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Kayak Route ‘To Counter EEC’
June 19th, 2017 | 09:46 AM | 3255 views
LOCAL PEOPLE in Chachoengsao’s Tha Takiap district opened a new kayaking route in the Siyat Canal to tackle local environmental problems and empower the community ahead of the major Eastern Economic Corridor (EEC) development in the province.
Siyat Canal is a waterway that runs from the densely forested Khao Ang Rue Nai Wildlife Sanctuary.
From the shore, it looks like a small canal that has no real significance as it twists and turns through rubber plantations and farms. However, from a kayak, drifting with the current, you can observe the pristine nature on the bank and feel the rhythm of the river.
Because of its unique geographic features, a group of local people led by Prasert Prompiban, head of Tha Kloi Village, came up with a plan to breathe new life into the abandoned canal with the help of Thammasat University.
“I had the idea for two years to make the canal … a new tourist destination, so it can boost the local economy and help to solve local problems, but it had never become concrete until now,” Prasert said.
He said his village and communities in Tha Takiap had problems, such as a land rights dispute with the Royal Forest Department and Agricultural Land Reform Office, low prices for agricultural products, pollution from a nearby paper industry, and elephants encroaching on people’s farms. “We hope the tourism development will help to solve these problems, will be sustainable development for our community and will profit local people directly in the wake of the EEC industrial development in our province,” he said.
The 12-kilometre kayak route was launched on June 11. People from Ban Tha Kloi and nearby communities maintain the pristine areas along the kayak route, so tourists can enjoy the scenery along the banks of the canal, while residents have a new source of income.
Bang Pakong River Network coordinator Kan Tattiyakul said there had been major industrialisation in the Eastern Seaboard 30 years ago, showing that major projects could boost the local economy. But disparities increased significantly because the development had a great impact on local people and destroyed resources in the region.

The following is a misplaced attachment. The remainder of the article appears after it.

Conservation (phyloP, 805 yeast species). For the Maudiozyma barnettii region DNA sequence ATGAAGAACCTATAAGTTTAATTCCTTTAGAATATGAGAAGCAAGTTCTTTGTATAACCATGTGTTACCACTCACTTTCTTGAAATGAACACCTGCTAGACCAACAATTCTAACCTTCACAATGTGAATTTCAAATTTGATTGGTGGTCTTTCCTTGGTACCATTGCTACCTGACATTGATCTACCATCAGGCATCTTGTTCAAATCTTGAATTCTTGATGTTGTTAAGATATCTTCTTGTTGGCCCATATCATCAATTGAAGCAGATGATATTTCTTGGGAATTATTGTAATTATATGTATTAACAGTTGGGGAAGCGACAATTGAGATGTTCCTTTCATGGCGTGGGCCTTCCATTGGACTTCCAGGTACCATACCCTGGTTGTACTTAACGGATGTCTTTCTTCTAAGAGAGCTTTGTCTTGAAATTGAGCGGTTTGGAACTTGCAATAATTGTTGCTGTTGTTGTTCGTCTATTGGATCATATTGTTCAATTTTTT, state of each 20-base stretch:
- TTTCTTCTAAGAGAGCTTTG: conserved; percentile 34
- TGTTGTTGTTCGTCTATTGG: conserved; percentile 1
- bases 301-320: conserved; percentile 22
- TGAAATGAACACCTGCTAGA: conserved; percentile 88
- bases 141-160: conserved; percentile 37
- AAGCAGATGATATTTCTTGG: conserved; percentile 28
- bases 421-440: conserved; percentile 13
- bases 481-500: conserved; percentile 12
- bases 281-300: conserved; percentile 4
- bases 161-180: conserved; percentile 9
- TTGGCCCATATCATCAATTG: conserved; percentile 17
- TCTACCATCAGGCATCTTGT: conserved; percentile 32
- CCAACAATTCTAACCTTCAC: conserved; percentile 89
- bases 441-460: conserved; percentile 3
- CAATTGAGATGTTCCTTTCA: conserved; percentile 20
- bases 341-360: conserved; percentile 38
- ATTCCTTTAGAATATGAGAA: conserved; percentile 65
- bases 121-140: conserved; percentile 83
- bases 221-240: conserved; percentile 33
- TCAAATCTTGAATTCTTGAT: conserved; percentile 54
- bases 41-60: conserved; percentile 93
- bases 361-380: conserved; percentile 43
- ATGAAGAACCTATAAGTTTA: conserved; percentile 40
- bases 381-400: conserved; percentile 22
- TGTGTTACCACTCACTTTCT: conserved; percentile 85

“From this, we have a stance to say ‘no’ to unsustainable development. This tourism project at Siyat Canal can be a good example of sustainable development, which can profit the local people,” Kan said. “We do not resist the EEC development, but we will make sure that the local people will be part of it and will profit from it as well.”
Chachoengsao Vice Governor Kittiphan Rotchanachewa said the province could not prevent the EEC, as Chachoengsao had many advantages for investment, such as its close proximity to Bangkok, convenient transportation, and nearby airports and seaports.
But Kittiphan said the province would be developed as a smart residential zone, which is beneficial and clean development. “We cannot deny that due to our location, there will surely be some industrial development, but this is the era of environmental friendly development and we must develop our hometown in a way that will benefit the local people and not destroy our environment.”
Prinya Thaewanarumitkul, a vice rector at Thammasat University, said he decided to help people to develop the new tourism spot because it would not only help them tackle their own problems, but also raise environmental awareness among tourists. “Thai culture has roots in the river, but since our society was modernised, we have turned away from the river. This new kayak route will make tourists realise our strong bond with the river again and afterward they will take better care of our rivers.”
courtesy of BANGKOK POST
by Pratch Rujivanarom
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